In evaluating tax preferences, JLARC determines which of the factors (set forth under RCW 43.136.055) should be included in the review of a particular preference based on the factor's relevance. Several are directed at economic goals: to encourage business retention, growth, and attraction; to promote high-wage jobs; to positively impact the state economy; and to stabilize communities. However, all are stated in subjective language and the law generally does not provide clues as to how they should be evaluated.
JLARC is also directed to consider similar and competing tax preferences adopted by other states, and identify benefits that might be gained by incorporating corresponding provisions in our policies. This reflects the belief that the state must use tax breaks to compete with other states for businesses and jobs.
Senate Bill 5044 enacted in 2011 added an economic impact analysis to the list of factors to be considered by JLARC when reviewing tax preferences. It requires a comparison of the benefits produced by a tax expenditure to the benefits of a direct program expenditure in the same amount. For example, instead of granting R & D tax breaks to high-tech companies, state funding could be increased for more slots in university STEM (science, technology, engineering, and math) programs. But the legislation requires the use of a state’s input-output model that the Citizen Commission found to be lacking for this purpose.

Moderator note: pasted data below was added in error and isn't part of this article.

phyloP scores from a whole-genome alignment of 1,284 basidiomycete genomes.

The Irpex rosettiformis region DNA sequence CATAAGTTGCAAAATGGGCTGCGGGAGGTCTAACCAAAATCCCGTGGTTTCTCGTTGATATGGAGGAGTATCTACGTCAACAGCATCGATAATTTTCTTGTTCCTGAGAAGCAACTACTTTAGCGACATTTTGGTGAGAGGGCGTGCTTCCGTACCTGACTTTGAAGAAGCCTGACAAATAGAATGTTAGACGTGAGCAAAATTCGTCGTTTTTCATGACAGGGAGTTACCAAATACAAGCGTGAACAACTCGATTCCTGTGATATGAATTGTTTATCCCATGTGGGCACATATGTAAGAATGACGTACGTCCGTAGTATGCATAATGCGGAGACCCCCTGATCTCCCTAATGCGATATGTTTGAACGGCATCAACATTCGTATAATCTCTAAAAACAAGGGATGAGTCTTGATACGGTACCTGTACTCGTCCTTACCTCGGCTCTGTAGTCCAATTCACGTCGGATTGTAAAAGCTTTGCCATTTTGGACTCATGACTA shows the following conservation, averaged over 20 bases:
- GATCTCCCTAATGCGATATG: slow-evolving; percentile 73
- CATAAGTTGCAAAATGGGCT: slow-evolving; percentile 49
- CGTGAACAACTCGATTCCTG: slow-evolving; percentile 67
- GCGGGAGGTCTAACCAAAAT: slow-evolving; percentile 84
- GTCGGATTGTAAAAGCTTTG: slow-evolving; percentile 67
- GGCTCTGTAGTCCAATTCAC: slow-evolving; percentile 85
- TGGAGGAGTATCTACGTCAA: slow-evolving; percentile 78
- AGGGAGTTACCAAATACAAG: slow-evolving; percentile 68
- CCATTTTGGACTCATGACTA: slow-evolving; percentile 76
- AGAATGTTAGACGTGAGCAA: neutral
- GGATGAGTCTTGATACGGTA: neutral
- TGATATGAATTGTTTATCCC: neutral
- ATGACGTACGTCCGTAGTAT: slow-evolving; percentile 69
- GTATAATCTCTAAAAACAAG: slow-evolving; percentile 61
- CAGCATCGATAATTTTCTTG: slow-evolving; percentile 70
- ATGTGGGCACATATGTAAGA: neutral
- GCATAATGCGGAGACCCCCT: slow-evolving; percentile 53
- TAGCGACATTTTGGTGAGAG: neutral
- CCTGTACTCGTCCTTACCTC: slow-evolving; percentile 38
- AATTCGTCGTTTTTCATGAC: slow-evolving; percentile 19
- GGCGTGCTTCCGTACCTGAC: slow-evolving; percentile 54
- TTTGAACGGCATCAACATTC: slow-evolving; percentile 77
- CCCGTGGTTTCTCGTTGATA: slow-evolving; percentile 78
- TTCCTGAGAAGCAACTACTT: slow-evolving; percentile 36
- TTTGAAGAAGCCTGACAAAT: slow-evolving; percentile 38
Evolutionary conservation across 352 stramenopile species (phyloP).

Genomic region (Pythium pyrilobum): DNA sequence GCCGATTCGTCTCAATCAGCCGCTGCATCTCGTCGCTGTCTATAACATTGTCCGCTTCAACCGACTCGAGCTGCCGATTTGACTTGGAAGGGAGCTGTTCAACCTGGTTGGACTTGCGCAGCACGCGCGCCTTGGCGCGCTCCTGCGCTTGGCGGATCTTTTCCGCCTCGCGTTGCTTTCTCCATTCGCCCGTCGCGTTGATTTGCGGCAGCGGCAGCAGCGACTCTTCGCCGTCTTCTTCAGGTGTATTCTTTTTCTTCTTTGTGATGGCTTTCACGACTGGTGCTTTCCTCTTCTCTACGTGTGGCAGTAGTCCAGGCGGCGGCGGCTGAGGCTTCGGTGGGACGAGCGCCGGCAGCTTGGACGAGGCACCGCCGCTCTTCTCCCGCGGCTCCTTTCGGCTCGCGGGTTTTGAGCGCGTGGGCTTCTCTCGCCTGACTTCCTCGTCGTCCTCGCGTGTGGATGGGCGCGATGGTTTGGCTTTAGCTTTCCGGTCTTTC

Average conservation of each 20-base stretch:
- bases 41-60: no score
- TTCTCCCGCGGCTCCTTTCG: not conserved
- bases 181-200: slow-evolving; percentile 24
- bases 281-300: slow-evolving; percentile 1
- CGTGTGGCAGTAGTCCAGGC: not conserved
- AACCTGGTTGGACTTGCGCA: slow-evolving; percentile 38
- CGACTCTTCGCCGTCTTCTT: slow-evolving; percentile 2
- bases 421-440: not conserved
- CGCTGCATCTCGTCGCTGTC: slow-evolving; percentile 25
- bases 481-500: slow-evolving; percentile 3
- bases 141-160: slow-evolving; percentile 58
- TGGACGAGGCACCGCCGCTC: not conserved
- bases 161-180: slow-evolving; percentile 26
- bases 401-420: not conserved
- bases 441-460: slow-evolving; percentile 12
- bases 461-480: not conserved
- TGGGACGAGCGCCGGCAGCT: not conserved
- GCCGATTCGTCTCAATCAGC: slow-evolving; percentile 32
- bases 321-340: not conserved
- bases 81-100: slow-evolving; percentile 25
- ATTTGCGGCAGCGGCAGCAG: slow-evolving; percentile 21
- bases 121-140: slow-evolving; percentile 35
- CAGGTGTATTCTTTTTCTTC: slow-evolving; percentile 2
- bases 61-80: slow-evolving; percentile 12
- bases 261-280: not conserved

SB 5044 failed to address four important issues: preferences that are exempt from review; how to best measure outcomes; whether there is a real need for a public subsidy; and direct expenditures by other state agencies to encourage economic development.
An example of the first is the sales tax exemption for manufacturing machinery, which the Legislature has forbidden JLARC from reviewing. Its cost to the state in the next (2013-15) biennium is projected to be $539 million. A review might indicate if some of that amount is used to buy automated equipment that actually replaces human workers.
A problematic aspect of the legislative intent (expressed in SB 5044 and other earlier legislation) is that tax preferences enacted for economic development purposes must demonstrate growth in full-time family wage or high wage jobs with health and retirement benefits. While laudable, the difficulty is to separate job growth that would have occurred without the preference. Also, firms taking the sales tax exemption for construction of R&D facilities or investments in rural counties must indicate the number of new products or research projects developed and the number of new patents, copyrights, and trademarks associated with the facility. Again, correlating these gains with the tax preference is a difficult exercise as companies restructure in an ever-changing business environment.